On this shoot, I opted for the wide 6x17 format using Fuji Velvia 50 film. Now I gotta be honest...the photos are a little too dark for my liking. It's partly that I just overestimated how dark I wanted it to be, but here's the thing about Velvia 50 film: it's rated at ISO 50, but it really isn't 50. Based on my experiments and analyzation, I need to rate it more like ISO 33 or 25 in order to get accurate metering. I did ISO 33 here. I should have done 25.

And here's the other thing: my Nikkor SW 90mm f/4.5 lens exhibits some serious light falloff at the edges. Every wide angle lens on 6x17 format does. And I didn't have a center ND filter for this evening's shoot. That meant the edges came out much darker than I anticipated. The center of the frame looks spot on in regards to exposure, but the edges came out too dark. And since Velvia 50 is so contrasty, that 1 to 1-1/3 stops of light falloff at the edges looks major.

Sunset at San Onofre Beach

Post-Sunset at San Onofre Beach
20" at f/22, Fuji Velvia 50, Lee 3-stop grad ND
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I overestimated on my metering, I used a little too much split ND, I should have rated the film at ISO 25, I needed a center ND filter. Excuses excuses. Oh well. I'll do better next time. And I just picked myself up a sweet center ND filter off eBay to remedy the light falloff issue. It was a steal at $275. Center ND filters are ridiculously expensive. They usually run about $400-$500 used.

The composition could use some improvement, too. But it's time to stop flogging myself. The photos are actually pretty solid. I'm happy with them. It's just that inner photography teacher coming out of me.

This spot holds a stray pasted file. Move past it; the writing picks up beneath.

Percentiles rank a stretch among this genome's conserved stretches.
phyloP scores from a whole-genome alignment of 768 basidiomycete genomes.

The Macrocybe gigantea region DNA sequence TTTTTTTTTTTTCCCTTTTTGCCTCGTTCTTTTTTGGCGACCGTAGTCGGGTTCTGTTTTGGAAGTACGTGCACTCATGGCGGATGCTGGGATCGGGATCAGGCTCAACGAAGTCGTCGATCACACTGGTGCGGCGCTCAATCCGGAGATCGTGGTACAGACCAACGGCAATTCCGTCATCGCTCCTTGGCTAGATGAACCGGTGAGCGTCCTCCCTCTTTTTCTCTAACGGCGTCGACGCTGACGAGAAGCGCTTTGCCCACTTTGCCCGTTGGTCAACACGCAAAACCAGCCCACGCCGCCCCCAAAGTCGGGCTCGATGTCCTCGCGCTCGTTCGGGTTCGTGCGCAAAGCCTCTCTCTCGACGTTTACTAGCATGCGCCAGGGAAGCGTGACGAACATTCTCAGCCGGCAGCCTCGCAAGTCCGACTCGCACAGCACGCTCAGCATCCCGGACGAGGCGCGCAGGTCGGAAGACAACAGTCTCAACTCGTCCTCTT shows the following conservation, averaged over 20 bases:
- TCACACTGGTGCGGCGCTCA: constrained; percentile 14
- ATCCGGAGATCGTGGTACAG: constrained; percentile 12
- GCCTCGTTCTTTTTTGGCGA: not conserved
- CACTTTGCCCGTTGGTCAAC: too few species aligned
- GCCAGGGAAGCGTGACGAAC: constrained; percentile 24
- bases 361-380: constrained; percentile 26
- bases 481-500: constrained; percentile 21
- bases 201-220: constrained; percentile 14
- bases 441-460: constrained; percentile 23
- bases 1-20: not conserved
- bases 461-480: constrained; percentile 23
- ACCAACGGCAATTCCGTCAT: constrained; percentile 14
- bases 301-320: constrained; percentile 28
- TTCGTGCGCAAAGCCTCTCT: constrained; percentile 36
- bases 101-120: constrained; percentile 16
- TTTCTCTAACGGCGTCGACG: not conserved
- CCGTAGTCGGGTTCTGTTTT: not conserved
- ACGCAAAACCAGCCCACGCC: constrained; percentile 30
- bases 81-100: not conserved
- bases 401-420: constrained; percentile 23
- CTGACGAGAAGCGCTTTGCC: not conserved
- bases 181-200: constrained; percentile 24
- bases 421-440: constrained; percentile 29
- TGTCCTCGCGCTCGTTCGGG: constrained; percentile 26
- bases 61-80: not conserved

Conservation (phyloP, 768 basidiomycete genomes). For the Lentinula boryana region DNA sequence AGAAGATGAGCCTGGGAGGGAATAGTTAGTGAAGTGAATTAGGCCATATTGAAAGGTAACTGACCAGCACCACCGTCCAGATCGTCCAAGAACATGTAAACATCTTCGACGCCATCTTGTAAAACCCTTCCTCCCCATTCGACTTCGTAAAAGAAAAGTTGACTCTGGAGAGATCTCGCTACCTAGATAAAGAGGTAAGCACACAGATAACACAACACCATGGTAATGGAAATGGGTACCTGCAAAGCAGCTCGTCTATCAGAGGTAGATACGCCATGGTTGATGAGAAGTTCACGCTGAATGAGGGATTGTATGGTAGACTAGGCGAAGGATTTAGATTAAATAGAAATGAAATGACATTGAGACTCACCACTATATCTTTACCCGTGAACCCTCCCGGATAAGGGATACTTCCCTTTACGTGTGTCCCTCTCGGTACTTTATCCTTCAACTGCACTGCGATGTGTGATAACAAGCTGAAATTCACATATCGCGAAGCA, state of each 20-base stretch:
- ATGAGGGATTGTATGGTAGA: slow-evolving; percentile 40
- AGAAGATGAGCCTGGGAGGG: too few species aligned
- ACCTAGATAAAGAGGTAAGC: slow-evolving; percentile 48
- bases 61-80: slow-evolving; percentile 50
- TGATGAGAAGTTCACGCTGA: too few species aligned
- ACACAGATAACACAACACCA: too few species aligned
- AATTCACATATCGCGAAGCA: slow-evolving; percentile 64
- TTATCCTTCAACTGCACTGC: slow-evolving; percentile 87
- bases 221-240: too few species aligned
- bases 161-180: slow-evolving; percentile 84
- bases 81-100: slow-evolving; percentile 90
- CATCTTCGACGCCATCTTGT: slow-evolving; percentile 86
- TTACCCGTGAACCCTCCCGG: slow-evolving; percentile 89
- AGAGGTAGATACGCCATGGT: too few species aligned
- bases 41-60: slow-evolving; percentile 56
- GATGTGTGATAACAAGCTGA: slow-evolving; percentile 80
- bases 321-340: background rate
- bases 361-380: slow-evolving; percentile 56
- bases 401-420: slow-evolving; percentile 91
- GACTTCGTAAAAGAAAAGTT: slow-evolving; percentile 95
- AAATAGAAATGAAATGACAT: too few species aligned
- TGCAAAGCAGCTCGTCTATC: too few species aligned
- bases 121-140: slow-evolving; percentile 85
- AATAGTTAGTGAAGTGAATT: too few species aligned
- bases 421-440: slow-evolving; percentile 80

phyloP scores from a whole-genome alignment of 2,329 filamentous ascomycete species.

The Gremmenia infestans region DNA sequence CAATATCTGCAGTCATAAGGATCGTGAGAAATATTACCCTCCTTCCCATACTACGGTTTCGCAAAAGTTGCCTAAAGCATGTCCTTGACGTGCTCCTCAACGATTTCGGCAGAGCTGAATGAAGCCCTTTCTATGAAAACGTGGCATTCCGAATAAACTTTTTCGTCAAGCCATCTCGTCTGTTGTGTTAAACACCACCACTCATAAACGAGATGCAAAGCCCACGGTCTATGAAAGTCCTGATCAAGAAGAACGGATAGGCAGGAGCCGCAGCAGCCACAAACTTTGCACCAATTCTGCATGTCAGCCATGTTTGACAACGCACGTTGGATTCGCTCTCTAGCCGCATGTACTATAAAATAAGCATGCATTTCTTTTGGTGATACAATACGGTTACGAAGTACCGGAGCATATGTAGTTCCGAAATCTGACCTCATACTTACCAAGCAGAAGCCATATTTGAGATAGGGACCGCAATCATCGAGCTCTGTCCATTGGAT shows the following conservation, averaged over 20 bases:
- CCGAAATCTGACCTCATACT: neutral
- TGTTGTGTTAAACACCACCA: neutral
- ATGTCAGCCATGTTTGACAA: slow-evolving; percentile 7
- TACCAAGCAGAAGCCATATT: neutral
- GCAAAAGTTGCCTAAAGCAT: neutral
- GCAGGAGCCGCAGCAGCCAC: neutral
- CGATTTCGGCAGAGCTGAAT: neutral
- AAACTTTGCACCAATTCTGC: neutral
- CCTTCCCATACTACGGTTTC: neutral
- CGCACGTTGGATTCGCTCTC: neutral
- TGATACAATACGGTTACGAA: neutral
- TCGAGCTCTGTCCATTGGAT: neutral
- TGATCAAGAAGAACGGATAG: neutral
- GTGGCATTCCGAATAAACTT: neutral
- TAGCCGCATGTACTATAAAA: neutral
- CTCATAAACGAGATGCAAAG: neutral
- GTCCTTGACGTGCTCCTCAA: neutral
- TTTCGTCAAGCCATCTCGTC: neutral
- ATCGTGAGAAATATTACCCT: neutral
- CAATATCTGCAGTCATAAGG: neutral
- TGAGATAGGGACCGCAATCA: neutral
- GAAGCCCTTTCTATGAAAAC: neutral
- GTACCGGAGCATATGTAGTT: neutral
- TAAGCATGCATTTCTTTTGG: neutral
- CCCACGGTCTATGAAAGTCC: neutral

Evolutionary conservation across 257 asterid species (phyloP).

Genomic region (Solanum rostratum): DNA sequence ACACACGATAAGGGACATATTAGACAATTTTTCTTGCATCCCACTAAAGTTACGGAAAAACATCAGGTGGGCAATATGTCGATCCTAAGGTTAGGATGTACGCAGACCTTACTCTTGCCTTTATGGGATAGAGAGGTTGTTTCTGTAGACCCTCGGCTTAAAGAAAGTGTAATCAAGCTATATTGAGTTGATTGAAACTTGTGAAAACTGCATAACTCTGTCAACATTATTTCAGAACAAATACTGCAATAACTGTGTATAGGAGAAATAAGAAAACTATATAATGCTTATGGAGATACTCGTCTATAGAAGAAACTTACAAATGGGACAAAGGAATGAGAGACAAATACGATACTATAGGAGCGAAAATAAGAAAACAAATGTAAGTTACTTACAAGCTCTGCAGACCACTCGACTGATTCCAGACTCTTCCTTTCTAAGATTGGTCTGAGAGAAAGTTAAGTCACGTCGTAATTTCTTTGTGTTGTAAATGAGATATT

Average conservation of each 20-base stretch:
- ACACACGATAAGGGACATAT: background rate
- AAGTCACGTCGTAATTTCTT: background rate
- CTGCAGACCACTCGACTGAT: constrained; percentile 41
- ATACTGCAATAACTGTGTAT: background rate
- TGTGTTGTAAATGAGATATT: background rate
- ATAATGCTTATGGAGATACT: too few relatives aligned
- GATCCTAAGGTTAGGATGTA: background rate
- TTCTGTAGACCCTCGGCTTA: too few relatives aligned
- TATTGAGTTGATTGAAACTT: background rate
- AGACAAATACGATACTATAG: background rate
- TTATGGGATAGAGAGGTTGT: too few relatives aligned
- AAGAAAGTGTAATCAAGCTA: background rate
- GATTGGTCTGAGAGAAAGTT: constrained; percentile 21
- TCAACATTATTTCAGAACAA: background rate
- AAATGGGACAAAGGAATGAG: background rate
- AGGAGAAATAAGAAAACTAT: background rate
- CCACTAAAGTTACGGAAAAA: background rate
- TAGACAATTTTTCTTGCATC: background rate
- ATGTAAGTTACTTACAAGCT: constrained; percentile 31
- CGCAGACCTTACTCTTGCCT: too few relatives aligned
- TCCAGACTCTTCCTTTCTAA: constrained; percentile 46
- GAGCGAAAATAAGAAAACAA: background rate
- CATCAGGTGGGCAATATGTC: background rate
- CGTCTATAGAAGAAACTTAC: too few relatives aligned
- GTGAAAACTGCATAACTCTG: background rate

The shot at top was made right as the sun dipped to the horizon. The second image was a little after sunset. Please click the images for larger views. These images are pointless unless you can see all the details.

New Work: Cress Street Beach

Sunset in Laguna Beach, CASunset at Cress Street Beach in Laguna Beach, CA
Fuji Provia 100F film - 30" at f/45
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I made the photo featured here back in January in Laguna Beach, CA. Laguna has some beautiful beaches, but in the summertime it's a circus down there. It makes shooting landscapes damn near impossible without getting a sea of umbrellas and beach towels in the shot. January makes this challenge a little easier.

But who am I kidding? Shooting at Orange County beaches is always aggravating. I guess my 6'2" frame, my giant tripod, and my enormous wooden camera aren't enough to let people know that "I'm taking a picture in this general direction so please don't walk through my frame." Maybe I should post a sign and police caution tape to finally get their attention.

Of course I'm not one of those self-entitled photographers that thinks the scenery belongs to me simply because I have a camera. I recognize that the beach belongs to all of us and no one should have more right to use it than anyone else...which is why I never say anything to anyone getting in my shot. But I mean come on, would it kill you, shirtless tourist, to take a 5-foot detour behind my camera as you stroll at a snail's pace along the sand? And don't get me started on paddle-boarders.

But enough ranting. Let me tell you about this shot.

I made this image on the beach just off of Cress Street near my gallery. I was pleased to see that the sand level was very low, revealing some beautiful boulders that I'd use in the foreground. And by judging the cloud cover, I figured the sunset would have some decent color to it, too. I made this image on Fuji Provia 100F film, but I wish I'd had Velvia 50 that night. Provia has a nice magenta tinge to it that worked well on this shot, but Velvia's color palette is much more vibrant. Oh well. I used a 3-stop split ND filter to hold detail in the sky and at an aperture of f/45, my shutter speed came out to 30 seconds. My Nikkor SW 90mm f/4.5 lens gave me the wide view I needed to include the rocks.

This puppy is also on display right now in my gallery. If you're in Laguna, stop in to Artist Eye Gallery and check it out. It looks nice printed up big.